The World Health Organization (WHO) said on Thursday that the death toll from the Marburg virus epidemic in Equatorial Guinea has risen to 20, with Malabo reporting six more deaths in 10 days.
Cases of the haemorrhagic fever, which is nearly as lethal as Ebola, have spread from the province of Kie-Ntem, where the first reported deaths occurred on January 7, to Bata, the economic hub of this small central African country that is partly an island and partly a continent.
This spread "suggests wider virus transmission" and necessitates "intensified response efforts to avoid a large-scale epidemic and loss of life," the WHO cautioned in a statement.
"Between March 11 and March 20, eight cases were confirmed, six of which died," the Equatorial Guinean government reported on its website, without providing a total toll since the outbreak began. On February 28, the official death toll stood at 11.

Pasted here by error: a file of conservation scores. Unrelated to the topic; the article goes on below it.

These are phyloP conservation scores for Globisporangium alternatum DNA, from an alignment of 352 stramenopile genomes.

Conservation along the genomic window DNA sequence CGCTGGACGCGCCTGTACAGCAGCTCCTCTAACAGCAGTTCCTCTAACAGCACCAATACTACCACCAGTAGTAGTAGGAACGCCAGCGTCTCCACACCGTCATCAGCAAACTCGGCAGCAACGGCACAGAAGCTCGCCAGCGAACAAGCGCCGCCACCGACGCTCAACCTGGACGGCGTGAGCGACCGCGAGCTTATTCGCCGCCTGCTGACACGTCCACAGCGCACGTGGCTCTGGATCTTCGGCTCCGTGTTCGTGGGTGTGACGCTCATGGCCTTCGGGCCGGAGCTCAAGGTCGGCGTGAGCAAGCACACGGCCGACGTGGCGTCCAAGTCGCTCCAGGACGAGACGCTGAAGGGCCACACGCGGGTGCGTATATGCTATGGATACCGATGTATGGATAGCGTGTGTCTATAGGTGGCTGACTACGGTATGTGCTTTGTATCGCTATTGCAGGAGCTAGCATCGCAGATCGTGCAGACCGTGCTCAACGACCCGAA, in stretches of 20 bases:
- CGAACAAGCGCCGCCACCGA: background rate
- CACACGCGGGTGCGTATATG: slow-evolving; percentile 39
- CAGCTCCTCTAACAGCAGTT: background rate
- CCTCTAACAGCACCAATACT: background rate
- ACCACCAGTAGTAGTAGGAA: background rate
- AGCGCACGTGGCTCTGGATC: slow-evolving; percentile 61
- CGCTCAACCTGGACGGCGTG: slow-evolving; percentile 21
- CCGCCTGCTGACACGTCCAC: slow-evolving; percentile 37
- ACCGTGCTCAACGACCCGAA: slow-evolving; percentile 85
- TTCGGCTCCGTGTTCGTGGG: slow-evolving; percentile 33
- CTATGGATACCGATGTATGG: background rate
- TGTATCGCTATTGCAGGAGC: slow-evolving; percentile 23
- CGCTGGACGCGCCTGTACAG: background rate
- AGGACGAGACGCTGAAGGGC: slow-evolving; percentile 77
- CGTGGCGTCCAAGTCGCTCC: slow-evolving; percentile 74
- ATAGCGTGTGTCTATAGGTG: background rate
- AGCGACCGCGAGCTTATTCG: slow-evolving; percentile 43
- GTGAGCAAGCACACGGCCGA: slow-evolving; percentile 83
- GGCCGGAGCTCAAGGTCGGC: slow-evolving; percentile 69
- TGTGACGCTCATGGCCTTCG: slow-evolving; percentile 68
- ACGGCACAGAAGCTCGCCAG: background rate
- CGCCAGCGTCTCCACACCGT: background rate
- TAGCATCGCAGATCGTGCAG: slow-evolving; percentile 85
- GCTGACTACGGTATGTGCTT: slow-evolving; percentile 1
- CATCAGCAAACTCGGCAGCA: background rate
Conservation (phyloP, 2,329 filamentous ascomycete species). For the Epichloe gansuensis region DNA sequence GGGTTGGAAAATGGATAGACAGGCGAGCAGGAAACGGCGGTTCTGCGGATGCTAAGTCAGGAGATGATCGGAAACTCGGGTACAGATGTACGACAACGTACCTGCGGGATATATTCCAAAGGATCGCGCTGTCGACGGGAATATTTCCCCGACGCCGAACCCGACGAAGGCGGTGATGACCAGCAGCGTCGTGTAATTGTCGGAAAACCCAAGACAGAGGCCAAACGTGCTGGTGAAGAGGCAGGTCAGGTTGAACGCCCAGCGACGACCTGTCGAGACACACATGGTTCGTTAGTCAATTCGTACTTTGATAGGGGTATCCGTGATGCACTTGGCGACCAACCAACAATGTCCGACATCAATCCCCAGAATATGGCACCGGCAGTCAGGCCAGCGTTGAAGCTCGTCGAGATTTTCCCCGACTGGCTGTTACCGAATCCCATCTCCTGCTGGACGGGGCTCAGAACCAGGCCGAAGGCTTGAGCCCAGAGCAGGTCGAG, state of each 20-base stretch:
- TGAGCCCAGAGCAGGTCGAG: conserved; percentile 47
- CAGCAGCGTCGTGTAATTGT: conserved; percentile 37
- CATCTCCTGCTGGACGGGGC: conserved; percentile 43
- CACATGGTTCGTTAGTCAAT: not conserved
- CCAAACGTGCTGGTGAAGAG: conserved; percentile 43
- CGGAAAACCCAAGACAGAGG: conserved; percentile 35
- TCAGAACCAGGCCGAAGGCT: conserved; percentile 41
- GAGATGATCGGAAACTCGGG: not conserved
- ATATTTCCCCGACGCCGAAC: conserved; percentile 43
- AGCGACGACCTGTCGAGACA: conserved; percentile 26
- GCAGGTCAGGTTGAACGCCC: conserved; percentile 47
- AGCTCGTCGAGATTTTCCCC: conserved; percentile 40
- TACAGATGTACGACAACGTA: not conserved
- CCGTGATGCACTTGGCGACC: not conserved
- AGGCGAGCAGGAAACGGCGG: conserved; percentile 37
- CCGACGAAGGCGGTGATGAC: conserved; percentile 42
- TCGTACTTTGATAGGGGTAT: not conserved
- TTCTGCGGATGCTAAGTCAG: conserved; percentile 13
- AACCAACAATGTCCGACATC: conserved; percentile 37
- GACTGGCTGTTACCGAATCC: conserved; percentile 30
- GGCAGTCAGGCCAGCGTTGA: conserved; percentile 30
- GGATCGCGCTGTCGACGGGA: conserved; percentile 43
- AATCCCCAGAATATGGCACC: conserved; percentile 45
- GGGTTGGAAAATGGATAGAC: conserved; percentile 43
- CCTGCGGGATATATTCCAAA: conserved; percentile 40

"To date, there are 20 probable cases and 20 deaths," the WHO said, adding that the latest cases have been reported in the provinces of Kié-Ntem, Litoral, and Centro Sur, all of which borders Cameroon and Gabon.
The virus has now spread to three of the four mainland provinces, from east to west. According to the authorities, Bata, a port on the Gulf of Guinea with a population of roughly 250,000 people, is "affected."
The government's efforts, assisted by the WHO, to contain the virus in Kié-Ntem were so insufficient.
"Additional WHO experts will be deployed in the coming days," according to the UN agency, which is also "assisting Gabon and Cameroon in strengthening their preparedness and response to the epidemic."
Tanzania also reported on Tuesday the beginnings of a Marburg epidemic, with five deaths.
The virus is transmitted to humans by fruit bats and spreads in humans by direct contact with infected people's bodily fluids or surfaces and materials.
The case fatality rate can reach 88%.
The virus has no licensed vaccination or antiviral treatment.
However, supportive care such as oral or intravenous rehydration and treatment of specific symptoms improves survival prospects.
According to WHO, a variety of prospective treatments, including blood products, immunological therapies and medicines, as well as candidate vaccines with phase 1 results, are being studied.
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